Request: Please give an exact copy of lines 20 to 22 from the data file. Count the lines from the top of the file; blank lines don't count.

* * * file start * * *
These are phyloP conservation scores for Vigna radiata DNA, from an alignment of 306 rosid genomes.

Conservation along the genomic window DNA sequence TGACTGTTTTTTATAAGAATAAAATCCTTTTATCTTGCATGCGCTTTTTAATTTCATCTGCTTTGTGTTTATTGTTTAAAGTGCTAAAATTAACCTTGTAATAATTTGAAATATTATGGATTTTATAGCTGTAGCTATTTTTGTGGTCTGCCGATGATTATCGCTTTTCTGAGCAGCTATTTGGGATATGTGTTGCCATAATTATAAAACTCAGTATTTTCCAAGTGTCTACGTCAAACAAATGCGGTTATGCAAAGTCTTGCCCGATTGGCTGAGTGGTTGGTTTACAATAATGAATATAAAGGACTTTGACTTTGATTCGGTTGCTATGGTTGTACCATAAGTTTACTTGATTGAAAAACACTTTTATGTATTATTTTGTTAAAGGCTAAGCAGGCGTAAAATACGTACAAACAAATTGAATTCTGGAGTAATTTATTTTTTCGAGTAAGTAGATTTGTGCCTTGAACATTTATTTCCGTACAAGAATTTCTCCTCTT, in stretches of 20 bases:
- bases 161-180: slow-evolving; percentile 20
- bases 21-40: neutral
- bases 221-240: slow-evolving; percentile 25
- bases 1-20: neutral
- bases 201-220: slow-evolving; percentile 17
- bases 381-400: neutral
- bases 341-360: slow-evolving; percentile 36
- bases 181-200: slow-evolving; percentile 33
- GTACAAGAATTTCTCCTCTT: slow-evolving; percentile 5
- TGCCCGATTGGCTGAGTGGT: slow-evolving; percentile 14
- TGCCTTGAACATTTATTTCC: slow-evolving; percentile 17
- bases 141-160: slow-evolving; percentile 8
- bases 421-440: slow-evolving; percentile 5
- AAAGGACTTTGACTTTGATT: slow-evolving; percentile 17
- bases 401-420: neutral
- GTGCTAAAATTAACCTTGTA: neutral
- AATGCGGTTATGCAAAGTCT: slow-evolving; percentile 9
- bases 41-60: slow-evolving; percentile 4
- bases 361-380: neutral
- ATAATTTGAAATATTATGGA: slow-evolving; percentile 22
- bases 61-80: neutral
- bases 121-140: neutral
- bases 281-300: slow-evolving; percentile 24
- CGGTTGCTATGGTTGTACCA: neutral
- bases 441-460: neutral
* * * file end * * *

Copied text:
- bases 41-60: slow-evolving; percentile 4
- bases 361-380: neutral
- ATAATTTGAAATATTATGGA: slow-evolving; percentile 22